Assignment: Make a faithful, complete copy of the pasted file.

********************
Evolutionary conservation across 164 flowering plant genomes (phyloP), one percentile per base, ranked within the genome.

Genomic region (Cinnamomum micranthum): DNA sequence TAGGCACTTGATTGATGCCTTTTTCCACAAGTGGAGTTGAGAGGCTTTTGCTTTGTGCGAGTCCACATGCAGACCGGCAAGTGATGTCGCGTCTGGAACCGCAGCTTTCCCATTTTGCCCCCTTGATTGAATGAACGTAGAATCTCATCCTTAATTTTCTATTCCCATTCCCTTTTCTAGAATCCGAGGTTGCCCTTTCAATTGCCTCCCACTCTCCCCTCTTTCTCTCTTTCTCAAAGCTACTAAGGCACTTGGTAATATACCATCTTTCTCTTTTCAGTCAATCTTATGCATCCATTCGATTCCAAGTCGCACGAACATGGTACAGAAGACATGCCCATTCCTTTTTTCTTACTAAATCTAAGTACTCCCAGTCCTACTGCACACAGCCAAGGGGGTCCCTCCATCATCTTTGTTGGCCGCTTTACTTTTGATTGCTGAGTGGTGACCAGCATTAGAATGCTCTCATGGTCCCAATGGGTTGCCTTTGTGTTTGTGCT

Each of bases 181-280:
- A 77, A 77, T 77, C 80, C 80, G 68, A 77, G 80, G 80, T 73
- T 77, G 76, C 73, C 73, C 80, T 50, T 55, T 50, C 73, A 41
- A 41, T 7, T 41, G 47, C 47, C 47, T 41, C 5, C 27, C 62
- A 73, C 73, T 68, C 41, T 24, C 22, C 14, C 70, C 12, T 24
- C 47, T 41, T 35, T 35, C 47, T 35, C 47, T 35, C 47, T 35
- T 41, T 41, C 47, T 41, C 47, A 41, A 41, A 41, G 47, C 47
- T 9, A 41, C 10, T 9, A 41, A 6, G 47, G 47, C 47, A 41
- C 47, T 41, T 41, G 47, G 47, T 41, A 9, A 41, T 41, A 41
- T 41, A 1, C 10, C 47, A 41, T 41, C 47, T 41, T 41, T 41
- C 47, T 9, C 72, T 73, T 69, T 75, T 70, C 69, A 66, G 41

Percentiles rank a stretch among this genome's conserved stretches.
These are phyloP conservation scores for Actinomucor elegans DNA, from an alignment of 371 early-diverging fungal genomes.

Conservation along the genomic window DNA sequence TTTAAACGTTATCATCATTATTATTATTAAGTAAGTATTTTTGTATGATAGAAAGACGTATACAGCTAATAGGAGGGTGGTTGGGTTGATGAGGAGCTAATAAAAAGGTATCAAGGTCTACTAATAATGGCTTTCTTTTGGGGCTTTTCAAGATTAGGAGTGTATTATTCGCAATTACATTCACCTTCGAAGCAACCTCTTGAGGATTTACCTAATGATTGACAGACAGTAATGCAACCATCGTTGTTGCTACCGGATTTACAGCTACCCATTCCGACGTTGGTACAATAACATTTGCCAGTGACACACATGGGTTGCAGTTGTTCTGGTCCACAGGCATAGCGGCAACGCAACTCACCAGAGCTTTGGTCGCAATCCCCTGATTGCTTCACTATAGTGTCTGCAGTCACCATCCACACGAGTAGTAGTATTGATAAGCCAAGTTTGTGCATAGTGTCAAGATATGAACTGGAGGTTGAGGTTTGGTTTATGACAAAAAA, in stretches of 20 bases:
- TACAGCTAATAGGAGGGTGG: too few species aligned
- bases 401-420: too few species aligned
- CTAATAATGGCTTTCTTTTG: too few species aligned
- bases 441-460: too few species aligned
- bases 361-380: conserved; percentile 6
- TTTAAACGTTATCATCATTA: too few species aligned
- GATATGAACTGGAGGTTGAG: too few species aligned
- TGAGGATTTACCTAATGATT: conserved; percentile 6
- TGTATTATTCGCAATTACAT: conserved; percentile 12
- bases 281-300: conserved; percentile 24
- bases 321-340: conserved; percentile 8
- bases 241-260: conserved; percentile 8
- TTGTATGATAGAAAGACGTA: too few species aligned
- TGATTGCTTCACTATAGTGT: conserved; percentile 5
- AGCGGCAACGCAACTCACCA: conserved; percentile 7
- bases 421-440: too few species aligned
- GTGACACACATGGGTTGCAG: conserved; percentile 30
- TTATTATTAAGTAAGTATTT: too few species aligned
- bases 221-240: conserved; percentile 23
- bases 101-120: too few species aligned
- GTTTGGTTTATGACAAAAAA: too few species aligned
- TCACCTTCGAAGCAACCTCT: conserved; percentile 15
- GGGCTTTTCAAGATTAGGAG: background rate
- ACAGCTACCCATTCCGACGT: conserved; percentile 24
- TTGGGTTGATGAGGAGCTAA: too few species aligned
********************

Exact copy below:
Evolutionary conservation across 164 flowering plant genomes (phyloP), one percentile per base, ranked within the genome.

Genomic region (Cinnamomum micranthum): DNA sequence TAGGCACTTGATTGATGCCTTTTTCCACAAGTGGAGTTGAGAGGCTTTTGCTTTGTGCGAGTCCACATGCAGACCGGCAAGTGATGTCGCGTCTGGAACCGCAGCTTTCCCATTTTGCCCCCTTGATTGAATGAACGTAGAATCTCATCCTTAATTTTCTATTCCCATTCCCTTTTCTAGAATCCGAGGTTGCCCTTTCAATTGCCTCCCACTCTCCCCTCTTTCTCTCTTTCTCAAAGCTACTAAGGCACTTGGTAATATACCATCTTTCTCTTTTCAGTCAATCTTATGCATCCATTCGATTCCAAGTCGCACGAACATGGTACAGAAGACATGCCCATTCCTTTTTTCTTACTAAATCTAAGTACTCCCAGTCCTACTGCACACAGCCAAGGGGGTCCCTCCATCATCTTTGTTGGCCGCTTTACTTTTGATTGCTGAGTGGTGACCAGCATTAGAATGCTCTCATGGTCCCAATGGGTTGCCTTTGTGTTTGTGCT

Each of bases 181-280:
- A 77, A 77, T 77, C 80, C 80, G 68, A 77, G 80, G 80, T 73
- T 77, G 76, C 73, C 73, C 80, T 50, T 55, T 50, C 73, A 41
- A 41, T 7, T 41, G 47, C 47, C 47, T 41, C 5, C 27, C 62
- A 73, C 73, T 68, C 41, T 24, C 22, C 14, C 70, C 12, T 24
- C 47, T 41, T 35, T 35, C 47, T 35, C 47, T 35, C 47, T 35
- T 41, T 41, C 47, T 41, C 47, A 41, A 41, A 41, G 47, C 47
- T 9, A 41, C 10, T 9, A 41, A 6, G 47, G 47, C 47, A 41
- C 47, T 41, T 41, G 47, G 47, T 41, A 9, A 41, T 41, A 41
- T 41, A 1, C 10, C 47, A 41, T 41, C 47, T 41, T 41, T 41
- C 47, T 9, C 72, T 73, T 69, T 75, T 70, C 69, A 66, G 41

Percentiles rank a stretch among this genome's conserved stretches.
These are phyloP conservation scores for Actinomucor elegans DNA, from an alignment of 371 early-diverging fungal genomes.

Conservation along the genomic window DNA sequence TTTAAACGTTATCATCATTATTATTATTAAGTAAGTATTTTTGTATGATAGAAAGACGTATACAGCTAATAGGAGGGTGGTTGGGTTGATGAGGAGCTAATAAAAAGGTATCAAGGTCTACTAATAATGGCTTTCTTTTGGGGCTTTTCAAGATTAGGAGTGTATTATTCGCAATTACATTCACCTTCGAAGCAACCTCTTGAGGATTTACCTAATGATTGACAGACAGTAATGCAACCATCGTTGTTGCTACCGGATTTACAGCTACCCATTCCGACGTTGGTACAATAACATTTGCCAGTGACACACATGGGTTGCAGTTGTTCTGGTCCACAGGCATAGCGGCAACGCAACTCACCAGAGCTTTGGTCGCAATCCCCTGATTGCTTCACTATAGTGTCTGCAGTCACCATCCACACGAGTAGTAGTATTGATAAGCCAAGTTTGTGCATAGTGTCAAGATATGAACTGGAGGTTGAGGTTTGGTTTATGACAAAAAA, in stretches of 20 bases:
- TACAGCTAATAGGAGGGTGG: too few species aligned
- bases 401-420: too few species aligned
- CTAATAATGGCTTTCTTTTG: too few species aligned
- bases 441-460: too few species aligned
- bases 361-380: conserved; percentile 6
- TTTAAACGTTATCATCATTA: too few species aligned
- GATATGAACTGGAGGTTGAG: too few species aligned
- TGAGGATTTACCTAATGATT: conserved; percentile 6
- TGTATTATTCGCAATTACAT: conserved; percentile 12
- bases 281-300: conserved; percentile 24
- bases 321-340: conserved; percentile 8
- bases 241-260: conserved; percentile 8
- TTGTATGATAGAAAGACGTA: too few species aligned
- TGATTGCTTCACTATAGTGT: conserved; percentile 5
- AGCGGCAACGCAACTCACCA: conserved; percentile 7
- bases 421-440: too few species aligned
- GTGACACACATGGGTTGCAG: conserved; percentile 30
- TTATTATTAAGTAAGTATTT: too few species aligned
- bases 221-240: conserved; percentile 23
- bases 101-120: too few species aligned
- GTTTGGTTTATGACAAAAAA: too few species aligned
- TCACCTTCGAAGCAACCTCT: conserved; percentile 15
- GGGCTTTTCAAGATTAGGAG: background rate
- ACAGCTACCCATTCCGACGT: conserved; percentile 24
- TTGGGTTGATGAGGAGCTAA: too few species aligned